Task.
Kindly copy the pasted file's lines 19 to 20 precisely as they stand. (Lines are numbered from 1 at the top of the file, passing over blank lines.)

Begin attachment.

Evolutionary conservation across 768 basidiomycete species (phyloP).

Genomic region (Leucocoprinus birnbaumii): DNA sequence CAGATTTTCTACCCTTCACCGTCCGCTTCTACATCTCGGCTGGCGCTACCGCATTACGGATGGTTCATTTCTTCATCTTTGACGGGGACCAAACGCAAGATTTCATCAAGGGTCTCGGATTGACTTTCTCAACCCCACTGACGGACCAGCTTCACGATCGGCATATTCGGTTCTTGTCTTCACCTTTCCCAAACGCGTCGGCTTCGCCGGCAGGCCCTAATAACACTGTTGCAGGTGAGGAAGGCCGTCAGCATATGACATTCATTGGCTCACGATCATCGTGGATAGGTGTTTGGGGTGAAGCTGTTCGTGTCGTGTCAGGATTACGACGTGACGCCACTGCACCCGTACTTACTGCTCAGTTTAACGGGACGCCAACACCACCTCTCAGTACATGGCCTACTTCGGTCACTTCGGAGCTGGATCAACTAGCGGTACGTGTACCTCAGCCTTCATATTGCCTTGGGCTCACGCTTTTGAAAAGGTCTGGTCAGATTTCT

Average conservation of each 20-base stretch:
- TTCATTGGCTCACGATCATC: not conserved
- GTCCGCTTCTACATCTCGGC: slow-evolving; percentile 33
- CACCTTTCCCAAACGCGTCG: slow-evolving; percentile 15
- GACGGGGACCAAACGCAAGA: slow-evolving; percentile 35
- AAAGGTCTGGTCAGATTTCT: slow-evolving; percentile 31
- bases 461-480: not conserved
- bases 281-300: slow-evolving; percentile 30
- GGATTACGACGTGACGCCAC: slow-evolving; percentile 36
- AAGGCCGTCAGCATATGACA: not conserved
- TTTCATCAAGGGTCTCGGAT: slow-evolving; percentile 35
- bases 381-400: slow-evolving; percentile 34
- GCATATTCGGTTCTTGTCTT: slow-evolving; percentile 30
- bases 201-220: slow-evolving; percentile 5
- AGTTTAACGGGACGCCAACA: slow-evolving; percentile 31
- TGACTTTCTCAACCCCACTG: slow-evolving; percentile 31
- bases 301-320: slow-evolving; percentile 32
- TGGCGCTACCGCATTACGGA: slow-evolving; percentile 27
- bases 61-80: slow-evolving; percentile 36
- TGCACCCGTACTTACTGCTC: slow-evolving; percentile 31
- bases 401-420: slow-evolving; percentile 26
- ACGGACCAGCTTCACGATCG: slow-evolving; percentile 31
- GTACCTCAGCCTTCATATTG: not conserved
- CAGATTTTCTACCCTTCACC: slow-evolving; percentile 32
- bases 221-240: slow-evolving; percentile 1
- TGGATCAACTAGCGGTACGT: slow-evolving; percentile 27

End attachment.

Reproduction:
- bases 301-320: slow-evolving; percentile 32
- TGGCGCTACCGCATTACGGA: slow-evolving; percentile 27